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Best just to imagine

I nearly said “wall,” I swear. I wanted to say “wall” and truth be told, I still do, in a way. “Fence” is maybe the right word here and I know this, but when one cannot see through, what then? O, to have reached this age without knowing the difference between a fence and a wall!

It’s the other side that concerns me anyway. Of this fence, I mean. This wall.
On my walks, it bows out and across the sidewalk almost. I cannot see through it. It’s twelve feet tall so I cannot see over it. It is wicked. It is tempting. It is wicked and tempting.
Bamboos peer out over the edge of it, the top – you should see them peer! – along with preternatural light and there’s something about the way sound carries. “Preternatural.” I chose that word, instinctively, just now, without a care, and I’m really having second thoughts about it. I’ll leave it.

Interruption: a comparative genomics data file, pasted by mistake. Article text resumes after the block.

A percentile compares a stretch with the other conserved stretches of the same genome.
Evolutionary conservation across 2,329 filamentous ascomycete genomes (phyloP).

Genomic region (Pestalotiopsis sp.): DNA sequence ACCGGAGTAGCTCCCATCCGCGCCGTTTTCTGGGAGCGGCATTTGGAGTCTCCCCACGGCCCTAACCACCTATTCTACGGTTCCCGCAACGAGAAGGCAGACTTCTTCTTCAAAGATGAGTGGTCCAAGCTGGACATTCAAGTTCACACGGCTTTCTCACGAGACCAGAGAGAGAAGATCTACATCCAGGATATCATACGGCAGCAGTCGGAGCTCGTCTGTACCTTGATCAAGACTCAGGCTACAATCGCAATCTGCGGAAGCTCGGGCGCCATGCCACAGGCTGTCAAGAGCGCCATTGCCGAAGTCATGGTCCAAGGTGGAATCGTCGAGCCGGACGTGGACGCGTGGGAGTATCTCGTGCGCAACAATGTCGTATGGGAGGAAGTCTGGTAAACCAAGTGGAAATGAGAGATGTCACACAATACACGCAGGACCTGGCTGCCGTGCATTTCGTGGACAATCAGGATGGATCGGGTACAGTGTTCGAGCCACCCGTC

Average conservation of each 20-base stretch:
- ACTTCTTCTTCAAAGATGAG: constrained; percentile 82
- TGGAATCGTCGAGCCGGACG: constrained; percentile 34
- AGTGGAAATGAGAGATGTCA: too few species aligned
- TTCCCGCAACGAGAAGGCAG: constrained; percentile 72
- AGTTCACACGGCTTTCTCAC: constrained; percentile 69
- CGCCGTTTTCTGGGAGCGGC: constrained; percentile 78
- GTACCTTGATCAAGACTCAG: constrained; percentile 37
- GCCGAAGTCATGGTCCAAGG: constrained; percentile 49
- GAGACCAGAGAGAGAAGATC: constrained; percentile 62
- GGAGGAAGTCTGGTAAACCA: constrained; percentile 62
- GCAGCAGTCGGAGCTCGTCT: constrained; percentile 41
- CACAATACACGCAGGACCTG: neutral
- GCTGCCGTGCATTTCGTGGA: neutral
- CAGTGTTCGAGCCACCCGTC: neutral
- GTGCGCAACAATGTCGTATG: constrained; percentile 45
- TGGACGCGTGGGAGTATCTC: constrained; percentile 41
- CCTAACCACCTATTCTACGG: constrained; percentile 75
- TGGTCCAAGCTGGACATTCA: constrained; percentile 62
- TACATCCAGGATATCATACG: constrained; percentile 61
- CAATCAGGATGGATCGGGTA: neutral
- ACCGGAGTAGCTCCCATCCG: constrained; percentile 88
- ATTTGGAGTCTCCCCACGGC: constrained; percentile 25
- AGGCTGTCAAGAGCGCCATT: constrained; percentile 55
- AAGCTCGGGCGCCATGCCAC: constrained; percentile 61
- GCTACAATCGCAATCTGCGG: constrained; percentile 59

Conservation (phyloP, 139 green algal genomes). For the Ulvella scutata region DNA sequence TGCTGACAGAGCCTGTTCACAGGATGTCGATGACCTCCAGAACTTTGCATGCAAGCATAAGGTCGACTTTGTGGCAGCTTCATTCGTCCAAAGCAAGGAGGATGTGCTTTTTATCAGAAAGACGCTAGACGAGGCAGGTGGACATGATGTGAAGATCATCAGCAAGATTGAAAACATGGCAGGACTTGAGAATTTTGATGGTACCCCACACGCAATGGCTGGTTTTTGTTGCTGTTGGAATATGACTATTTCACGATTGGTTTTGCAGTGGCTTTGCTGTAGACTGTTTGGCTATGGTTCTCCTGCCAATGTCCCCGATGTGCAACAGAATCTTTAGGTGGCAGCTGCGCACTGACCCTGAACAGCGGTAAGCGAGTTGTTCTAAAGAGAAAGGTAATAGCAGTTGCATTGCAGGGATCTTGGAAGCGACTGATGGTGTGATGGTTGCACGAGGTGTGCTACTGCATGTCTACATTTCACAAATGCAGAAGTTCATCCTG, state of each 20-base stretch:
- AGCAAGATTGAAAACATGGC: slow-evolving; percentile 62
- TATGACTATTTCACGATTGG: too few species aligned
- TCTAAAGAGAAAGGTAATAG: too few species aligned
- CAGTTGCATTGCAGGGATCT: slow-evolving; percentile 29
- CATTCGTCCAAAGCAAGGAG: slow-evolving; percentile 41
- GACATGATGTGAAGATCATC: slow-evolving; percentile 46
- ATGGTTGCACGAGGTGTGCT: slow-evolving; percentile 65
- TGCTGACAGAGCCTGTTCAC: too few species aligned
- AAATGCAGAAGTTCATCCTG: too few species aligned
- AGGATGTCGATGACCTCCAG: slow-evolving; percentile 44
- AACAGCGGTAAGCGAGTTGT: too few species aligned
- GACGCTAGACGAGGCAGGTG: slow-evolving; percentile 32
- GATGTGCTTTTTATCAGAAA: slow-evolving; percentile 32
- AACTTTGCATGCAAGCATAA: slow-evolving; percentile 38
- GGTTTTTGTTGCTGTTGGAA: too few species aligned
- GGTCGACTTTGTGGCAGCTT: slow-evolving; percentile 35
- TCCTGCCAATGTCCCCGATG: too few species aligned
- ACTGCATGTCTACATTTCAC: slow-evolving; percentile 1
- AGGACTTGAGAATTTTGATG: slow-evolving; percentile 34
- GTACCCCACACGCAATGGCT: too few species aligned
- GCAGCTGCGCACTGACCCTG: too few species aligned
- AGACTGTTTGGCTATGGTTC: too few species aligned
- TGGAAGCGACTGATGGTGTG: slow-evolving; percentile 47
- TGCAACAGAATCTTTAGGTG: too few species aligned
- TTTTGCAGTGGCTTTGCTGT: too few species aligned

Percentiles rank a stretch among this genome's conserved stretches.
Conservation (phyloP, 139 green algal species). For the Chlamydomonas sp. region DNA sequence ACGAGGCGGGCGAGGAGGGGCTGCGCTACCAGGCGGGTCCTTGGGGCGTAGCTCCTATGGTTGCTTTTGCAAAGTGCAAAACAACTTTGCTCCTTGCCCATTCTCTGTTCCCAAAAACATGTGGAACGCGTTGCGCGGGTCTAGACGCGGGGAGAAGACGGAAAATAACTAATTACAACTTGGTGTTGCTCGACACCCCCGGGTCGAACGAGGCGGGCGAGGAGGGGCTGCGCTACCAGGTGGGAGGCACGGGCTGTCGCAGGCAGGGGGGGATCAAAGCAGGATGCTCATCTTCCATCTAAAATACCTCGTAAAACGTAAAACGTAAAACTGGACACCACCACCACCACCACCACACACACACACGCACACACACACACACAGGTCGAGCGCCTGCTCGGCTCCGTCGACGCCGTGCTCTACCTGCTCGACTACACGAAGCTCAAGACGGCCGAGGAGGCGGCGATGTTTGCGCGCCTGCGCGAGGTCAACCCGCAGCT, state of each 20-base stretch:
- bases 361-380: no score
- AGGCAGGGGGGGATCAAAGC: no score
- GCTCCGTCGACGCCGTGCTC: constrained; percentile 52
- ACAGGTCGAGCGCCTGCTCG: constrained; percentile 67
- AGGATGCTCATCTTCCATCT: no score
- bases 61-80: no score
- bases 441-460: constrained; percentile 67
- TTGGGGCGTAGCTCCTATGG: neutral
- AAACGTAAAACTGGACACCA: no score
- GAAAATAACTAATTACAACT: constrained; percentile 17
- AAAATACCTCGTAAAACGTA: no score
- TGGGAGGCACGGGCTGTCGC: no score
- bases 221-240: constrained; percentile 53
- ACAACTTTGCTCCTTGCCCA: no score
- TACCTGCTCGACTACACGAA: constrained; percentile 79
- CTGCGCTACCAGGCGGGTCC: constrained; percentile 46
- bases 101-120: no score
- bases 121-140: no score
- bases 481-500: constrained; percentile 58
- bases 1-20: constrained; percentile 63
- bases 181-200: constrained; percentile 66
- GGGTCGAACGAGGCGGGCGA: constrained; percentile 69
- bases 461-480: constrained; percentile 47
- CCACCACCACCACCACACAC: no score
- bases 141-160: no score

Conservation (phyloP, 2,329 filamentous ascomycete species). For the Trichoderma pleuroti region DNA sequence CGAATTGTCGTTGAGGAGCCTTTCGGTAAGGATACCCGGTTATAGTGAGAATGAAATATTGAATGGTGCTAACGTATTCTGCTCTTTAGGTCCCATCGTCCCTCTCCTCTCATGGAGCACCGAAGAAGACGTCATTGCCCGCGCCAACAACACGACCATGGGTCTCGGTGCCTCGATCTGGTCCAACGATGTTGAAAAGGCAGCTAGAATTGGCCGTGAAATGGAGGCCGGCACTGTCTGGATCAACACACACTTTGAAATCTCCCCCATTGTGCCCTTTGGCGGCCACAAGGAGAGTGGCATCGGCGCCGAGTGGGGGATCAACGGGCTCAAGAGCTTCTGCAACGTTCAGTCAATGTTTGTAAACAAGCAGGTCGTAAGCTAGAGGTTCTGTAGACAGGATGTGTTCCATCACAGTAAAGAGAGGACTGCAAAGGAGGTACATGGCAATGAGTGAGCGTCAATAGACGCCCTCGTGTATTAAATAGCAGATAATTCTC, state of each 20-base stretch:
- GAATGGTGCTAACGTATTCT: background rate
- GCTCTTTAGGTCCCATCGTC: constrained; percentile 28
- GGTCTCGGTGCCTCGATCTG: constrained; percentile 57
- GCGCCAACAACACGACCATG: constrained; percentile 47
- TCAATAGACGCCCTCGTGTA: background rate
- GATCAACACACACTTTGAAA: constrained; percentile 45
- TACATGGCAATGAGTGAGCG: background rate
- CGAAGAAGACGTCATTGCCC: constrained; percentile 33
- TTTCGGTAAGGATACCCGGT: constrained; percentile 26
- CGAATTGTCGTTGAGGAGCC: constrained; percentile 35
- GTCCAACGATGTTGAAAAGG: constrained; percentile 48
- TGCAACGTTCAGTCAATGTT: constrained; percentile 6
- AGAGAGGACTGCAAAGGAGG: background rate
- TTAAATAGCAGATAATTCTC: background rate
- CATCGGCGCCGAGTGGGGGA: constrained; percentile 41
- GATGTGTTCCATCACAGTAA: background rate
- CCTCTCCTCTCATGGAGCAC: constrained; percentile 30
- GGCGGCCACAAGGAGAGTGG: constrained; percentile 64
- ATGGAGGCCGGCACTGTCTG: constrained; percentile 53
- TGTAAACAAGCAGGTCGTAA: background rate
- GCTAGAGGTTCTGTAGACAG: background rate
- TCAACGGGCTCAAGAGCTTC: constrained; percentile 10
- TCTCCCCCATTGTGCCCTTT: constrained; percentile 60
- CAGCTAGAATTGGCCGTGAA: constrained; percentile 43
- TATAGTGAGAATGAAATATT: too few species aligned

What’s on the other side of this wall?
I checked it out on Google Earth and I was not satisfied. There’s just a feeling I get. It’s a mystery and I’ve got to kn…
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Your information is secure.

This is an interruption. I am sorry. This is not the usual thing for here. I apologize. I spend much of my life apologizing, really, if you must know, and I hold some degree of certainty I will do so again before all this is over and finished.
This is a security check. It is necessary. I am sorry. (There I go again.) Your security – the cyber variety, I’m talking – is so important to us. Here at The Rise and Fall of Harry Hamid. The most important thing there is, probably. Possibly.